Friday, November 21, 2008

Bad News Roundup.

The Market Oracle
World Economic Demand is Collapsing
Economics / Recession 2008 - 2009 Nov 21, 2008 - 01:43 AM
By: Christopher_Laird

...Credit spreads have not improved. There is flight out of any and all bonds into US Treasuries of all stripes. Now even 30 year US Treasuries have fallen below 4%, while the 3 months short term USTs are below a half percent, nearing zero. There is literally no money going into new credit of all stripes, and this is worldwide too.

Businesses cannot roll over their short term credit facilities. That means they have to operate on a cash basis. This has worsened in the last two months, not improved. What that means is that when the cash runs out, they have to shut down, and layoffs come. Get ready for a horrific next few months of layoff news around the world.


We already mentioned how the literal total absence of credit is stalling ships at the docks. I am starting to get concerned that, with the supply chain so tight (typically 3 days worth in pipeline) we may see shortages of many things if this credit meltdown and its resultant freeze on exports continues...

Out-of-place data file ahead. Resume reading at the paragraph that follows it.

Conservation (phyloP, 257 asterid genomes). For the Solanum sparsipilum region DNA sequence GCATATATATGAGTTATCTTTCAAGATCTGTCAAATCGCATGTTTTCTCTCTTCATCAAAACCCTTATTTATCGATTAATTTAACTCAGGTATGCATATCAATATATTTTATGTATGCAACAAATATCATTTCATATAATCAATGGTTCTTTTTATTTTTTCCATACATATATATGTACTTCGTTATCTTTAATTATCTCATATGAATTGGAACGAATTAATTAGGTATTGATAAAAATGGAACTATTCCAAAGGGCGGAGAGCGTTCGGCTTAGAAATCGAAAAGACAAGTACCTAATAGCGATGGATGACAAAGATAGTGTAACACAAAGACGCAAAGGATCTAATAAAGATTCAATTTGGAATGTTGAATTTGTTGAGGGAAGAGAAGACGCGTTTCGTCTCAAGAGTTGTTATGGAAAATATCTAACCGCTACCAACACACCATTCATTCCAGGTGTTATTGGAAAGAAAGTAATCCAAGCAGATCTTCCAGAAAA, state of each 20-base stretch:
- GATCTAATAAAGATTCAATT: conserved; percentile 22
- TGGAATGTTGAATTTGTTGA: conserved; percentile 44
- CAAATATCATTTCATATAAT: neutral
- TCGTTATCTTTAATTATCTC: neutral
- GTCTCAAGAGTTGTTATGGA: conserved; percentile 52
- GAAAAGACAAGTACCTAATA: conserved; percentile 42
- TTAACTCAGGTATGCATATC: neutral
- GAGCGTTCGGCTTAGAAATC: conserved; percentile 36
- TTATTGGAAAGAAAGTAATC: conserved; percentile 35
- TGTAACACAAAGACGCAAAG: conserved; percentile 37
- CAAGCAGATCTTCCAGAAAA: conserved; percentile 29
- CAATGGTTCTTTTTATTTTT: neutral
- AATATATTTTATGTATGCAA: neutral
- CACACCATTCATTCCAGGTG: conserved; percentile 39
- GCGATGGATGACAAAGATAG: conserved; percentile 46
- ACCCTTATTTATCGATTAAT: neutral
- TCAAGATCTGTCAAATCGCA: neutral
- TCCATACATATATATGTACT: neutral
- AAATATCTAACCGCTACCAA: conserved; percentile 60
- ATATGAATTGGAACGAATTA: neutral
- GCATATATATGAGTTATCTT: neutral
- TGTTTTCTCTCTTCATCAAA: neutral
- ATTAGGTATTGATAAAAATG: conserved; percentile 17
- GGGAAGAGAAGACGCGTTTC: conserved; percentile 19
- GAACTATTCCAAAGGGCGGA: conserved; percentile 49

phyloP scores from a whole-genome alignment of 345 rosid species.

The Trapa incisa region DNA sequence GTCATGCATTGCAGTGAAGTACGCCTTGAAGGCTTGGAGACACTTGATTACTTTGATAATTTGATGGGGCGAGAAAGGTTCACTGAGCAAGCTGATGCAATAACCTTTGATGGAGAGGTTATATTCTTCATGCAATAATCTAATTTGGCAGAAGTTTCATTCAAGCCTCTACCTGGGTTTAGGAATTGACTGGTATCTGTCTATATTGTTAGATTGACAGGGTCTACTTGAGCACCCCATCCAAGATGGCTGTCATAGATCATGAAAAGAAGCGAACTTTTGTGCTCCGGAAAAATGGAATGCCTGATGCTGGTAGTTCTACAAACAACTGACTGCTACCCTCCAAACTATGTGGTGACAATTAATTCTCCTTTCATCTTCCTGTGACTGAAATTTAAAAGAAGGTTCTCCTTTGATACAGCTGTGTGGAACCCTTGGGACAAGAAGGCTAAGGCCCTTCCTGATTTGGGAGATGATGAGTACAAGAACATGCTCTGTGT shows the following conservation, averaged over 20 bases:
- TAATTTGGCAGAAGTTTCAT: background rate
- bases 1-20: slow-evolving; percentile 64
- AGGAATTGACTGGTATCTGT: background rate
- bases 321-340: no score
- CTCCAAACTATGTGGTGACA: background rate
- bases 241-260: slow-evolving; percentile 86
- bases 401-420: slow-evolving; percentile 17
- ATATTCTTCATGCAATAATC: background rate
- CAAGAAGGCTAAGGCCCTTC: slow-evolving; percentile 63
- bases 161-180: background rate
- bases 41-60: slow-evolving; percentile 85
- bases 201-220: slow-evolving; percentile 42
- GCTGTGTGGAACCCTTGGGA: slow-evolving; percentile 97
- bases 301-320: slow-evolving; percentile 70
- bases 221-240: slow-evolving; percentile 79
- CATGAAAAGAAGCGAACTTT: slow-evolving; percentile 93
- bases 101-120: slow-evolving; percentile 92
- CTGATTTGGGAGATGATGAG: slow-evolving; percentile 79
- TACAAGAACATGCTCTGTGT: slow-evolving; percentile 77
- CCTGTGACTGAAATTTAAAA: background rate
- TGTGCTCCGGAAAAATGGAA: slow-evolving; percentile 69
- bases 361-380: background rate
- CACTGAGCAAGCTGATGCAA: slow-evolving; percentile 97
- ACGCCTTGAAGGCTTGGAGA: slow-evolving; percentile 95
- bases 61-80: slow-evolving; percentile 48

...In the mean time, since inventories are piling up, manufacturers will be shutting down plants worldwide. Big layoffs are coming everywhere. The end of 08, and 09 are going to be the worst layoffs worldwide we have seen since the Great Depression in the 1930s.

Another Great Depression?

So, since world demand is literally falling off a cliff since October, and businesses are running out of cash (there is no credit at all out there for the companies or their customers), it appears we are indeed in the beginning stages of a real world economic depression, what's next?

USD prospects

First, as far as the USD goes, things don't look good. The USD already had big problems with the US fiscal and trade deficits totaling $1 trillion a year for the last 5 years. Now, the fiscal deficit alone will be over $1 trillion and growing. Sure, a slowing economy will bring down the US trade deficit, but the pressures on the USD are becoming big enough to cause real trouble.